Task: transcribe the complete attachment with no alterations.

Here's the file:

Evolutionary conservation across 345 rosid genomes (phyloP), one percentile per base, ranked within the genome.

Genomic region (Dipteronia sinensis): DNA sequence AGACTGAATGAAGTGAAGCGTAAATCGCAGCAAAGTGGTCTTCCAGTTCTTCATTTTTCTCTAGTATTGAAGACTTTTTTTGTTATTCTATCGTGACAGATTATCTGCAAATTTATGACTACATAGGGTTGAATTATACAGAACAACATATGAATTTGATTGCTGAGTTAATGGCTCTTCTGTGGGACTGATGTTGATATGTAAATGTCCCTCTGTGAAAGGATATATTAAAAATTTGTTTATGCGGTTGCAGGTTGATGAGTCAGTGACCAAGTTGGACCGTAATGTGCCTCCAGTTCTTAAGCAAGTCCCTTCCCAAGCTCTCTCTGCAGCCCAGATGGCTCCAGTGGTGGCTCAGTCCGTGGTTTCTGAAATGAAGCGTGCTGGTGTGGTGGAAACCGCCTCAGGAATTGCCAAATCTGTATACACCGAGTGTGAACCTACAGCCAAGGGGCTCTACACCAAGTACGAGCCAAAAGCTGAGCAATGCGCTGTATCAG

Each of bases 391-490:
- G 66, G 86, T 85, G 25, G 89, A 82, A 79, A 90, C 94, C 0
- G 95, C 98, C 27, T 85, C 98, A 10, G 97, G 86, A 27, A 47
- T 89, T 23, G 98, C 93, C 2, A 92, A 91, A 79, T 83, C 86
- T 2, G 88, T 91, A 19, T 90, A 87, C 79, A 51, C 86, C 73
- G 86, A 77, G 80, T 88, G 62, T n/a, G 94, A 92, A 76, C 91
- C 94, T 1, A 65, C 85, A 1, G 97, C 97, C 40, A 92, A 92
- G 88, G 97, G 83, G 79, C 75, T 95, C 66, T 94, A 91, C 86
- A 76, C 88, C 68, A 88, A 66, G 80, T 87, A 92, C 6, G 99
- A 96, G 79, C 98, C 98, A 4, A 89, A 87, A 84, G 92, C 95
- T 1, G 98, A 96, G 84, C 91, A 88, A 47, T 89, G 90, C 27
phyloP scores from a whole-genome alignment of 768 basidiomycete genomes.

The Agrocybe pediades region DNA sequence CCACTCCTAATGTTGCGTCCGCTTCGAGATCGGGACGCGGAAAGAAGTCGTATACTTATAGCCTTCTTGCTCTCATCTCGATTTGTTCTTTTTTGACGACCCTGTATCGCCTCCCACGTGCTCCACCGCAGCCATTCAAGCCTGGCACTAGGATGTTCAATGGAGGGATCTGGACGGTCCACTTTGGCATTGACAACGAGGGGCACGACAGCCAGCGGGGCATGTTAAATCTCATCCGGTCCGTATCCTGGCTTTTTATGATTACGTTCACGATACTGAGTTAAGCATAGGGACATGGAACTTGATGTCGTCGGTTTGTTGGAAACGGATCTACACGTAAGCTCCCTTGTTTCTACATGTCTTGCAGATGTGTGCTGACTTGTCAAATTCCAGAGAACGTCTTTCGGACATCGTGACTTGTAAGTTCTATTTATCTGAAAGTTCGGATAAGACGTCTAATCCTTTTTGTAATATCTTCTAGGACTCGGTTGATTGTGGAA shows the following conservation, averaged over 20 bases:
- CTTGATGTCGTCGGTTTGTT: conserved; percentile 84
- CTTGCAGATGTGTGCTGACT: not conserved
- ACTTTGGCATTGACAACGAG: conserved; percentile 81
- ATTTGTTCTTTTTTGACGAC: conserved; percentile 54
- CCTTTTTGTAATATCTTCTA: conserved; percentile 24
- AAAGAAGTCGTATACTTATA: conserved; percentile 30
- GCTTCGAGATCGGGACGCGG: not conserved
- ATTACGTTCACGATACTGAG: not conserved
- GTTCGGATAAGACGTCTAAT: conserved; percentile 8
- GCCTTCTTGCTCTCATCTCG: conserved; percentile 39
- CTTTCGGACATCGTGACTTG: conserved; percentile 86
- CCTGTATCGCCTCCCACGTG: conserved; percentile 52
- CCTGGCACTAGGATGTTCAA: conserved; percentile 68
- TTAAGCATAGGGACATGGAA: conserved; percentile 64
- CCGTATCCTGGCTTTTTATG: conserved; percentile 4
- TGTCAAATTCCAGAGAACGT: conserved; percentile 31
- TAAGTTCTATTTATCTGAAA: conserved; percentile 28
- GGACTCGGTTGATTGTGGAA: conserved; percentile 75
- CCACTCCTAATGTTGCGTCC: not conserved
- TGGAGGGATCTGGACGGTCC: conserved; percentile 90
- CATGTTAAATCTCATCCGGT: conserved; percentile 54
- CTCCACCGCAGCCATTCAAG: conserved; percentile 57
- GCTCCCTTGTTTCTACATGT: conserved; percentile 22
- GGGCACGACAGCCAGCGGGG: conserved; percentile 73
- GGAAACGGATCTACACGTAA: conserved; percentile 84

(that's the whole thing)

Evolutionary conservation across 345 rosid genomes (phyloP), one percentile per base, ranked within the genome.

Genomic region (Dipteronia sinensis): DNA sequence AGACTGAATGAAGTGAAGCGTAAATCGCAGCAAAGTGGTCTTCCAGTTCTTCATTTTTCTCTAGTATTGAAGACTTTTTTTGTTATTCTATCGTGACAGATTATCTGCAAATTTATGACTACATAGGGTTGAATTATACAGAACAACATATGAATTTGATTGCTGAGTTAATGGCTCTTCTGTGGGACTGATGTTGATATGTAAATGTCCCTCTGTGAAAGGATATATTAAAAATTTGTTTATGCGGTTGCAGGTTGATGAGTCAGTGACCAAGTTGGACCGTAATGTGCCTCCAGTTCTTAAGCAAGTCCCTTCCCAAGCTCTCTCTGCAGCCCAGATGGCTCCAGTGGTGGCTCAGTCCGTGGTTTCTGAAATGAAGCGTGCTGGTGTGGTGGAAACCGCCTCAGGAATTGCCAAATCTGTATACACCGAGTGTGAACCTACAGCCAAGGGGCTCTACACCAAGTACGAGCCAAAAGCTGAGCAATGCGCTGTATCAG

Each of bases 391-490:
- G 66, G 86, T 85, G 25, G 89, A 82, A 79, A 90, C 94, C 0
- G 95, C 98, C 27, T 85, C 98, A 10, G 97, G 86, A 27, A 47
- T 89, T 23, G 98, C 93, C 2, A 92, A 91, A 79, T 83, C 86
- T 2, G 88, T 91, A 19, T 90, A 87, C 79, A 51, C 86, C 73
- G 86, A 77, G 80, T 88, G 62, T n/a, G 94, A 92, A 76, C 91
- C 94, T 1, A 65, C 85, A 1, G 97, C 97, C 40, A 92, A 92
- G 88, G 97, G 83, G 79, C 75, T 95, C 66, T 94, A 91, C 86
- A 76, C 88, C 68, A 88, A 66, G 80, T 87, A 92, C 6, G 99
- A 96, G 79, C 98, C 98, A 4, A 89, A 87, A 84, G 92, C 95
- T 1, G 98, A 96, G 84, C 91, A 88, A 47, T 89, G 90, C 27
phyloP scores from a whole-genome alignment of 768 basidiomycete genomes.

The Agrocybe pediades region DNA sequence CCACTCCTAATGTTGCGTCCGCTTCGAGATCGGGACGCGGAAAGAAGTCGTATACTTATAGCCTTCTTGCTCTCATCTCGATTTGTTCTTTTTTGACGACCCTGTATCGCCTCCCACGTGCTCCACCGCAGCCATTCAAGCCTGGCACTAGGATGTTCAATGGAGGGATCTGGACGGTCCACTTTGGCATTGACAACGAGGGGCACGACAGCCAGCGGGGCATGTTAAATCTCATCCGGTCCGTATCCTGGCTTTTTATGATTACGTTCACGATACTGAGTTAAGCATAGGGACATGGAACTTGATGTCGTCGGTTTGTTGGAAACGGATCTACACGTAAGCTCCCTTGTTTCTACATGTCTTGCAGATGTGTGCTGACTTGTCAAATTCCAGAGAACGTCTTTCGGACATCGTGACTTGTAAGTTCTATTTATCTGAAAGTTCGGATAAGACGTCTAATCCTTTTTGTAATATCTTCTAGGACTCGGTTGATTGTGGAA shows the following conservation, averaged over 20 bases:
- CTTGATGTCGTCGGTTTGTT: conserved; percentile 84
- CTTGCAGATGTGTGCTGACT: not conserved
- ACTTTGGCATTGACAACGAG: conserved; percentile 81
- ATTTGTTCTTTTTTGACGAC: conserved; percentile 54
- CCTTTTTGTAATATCTTCTA: conserved; percentile 24
- AAAGAAGTCGTATACTTATA: conserved; percentile 30
- GCTTCGAGATCGGGACGCGG: not conserved
- ATTACGTTCACGATACTGAG: not conserved
- GTTCGGATAAGACGTCTAAT: conserved; percentile 8
- GCCTTCTTGCTCTCATCTCG: conserved; percentile 39
- CTTTCGGACATCGTGACTTG: conserved; percentile 86
- CCTGTATCGCCTCCCACGTG: conserved; percentile 52
- CCTGGCACTAGGATGTTCAA: conserved; percentile 68
- TTAAGCATAGGGACATGGAA: conserved; percentile 64
- CCGTATCCTGGCTTTTTATG: conserved; percentile 4
- TGTCAAATTCCAGAGAACGT: conserved; percentile 31
- TAAGTTCTATTTATCTGAAA: conserved; percentile 28
- GGACTCGGTTGATTGTGGAA: conserved; percentile 75
- CCACTCCTAATGTTGCGTCC: not conserved
- TGGAGGGATCTGGACGGTCC: conserved; percentile 90
- CATGTTAAATCTCATCCGGT: conserved; percentile 54
- CTCCACCGCAGCCATTCAAG: conserved; percentile 57
- GCTCCCTTGTTTCTACATGT: conserved; percentile 22
- GGGCACGACAGCCAGCGGGG: conserved; percentile 73
- GGAAACGGATCTACACGTAA: conserved; percentile 84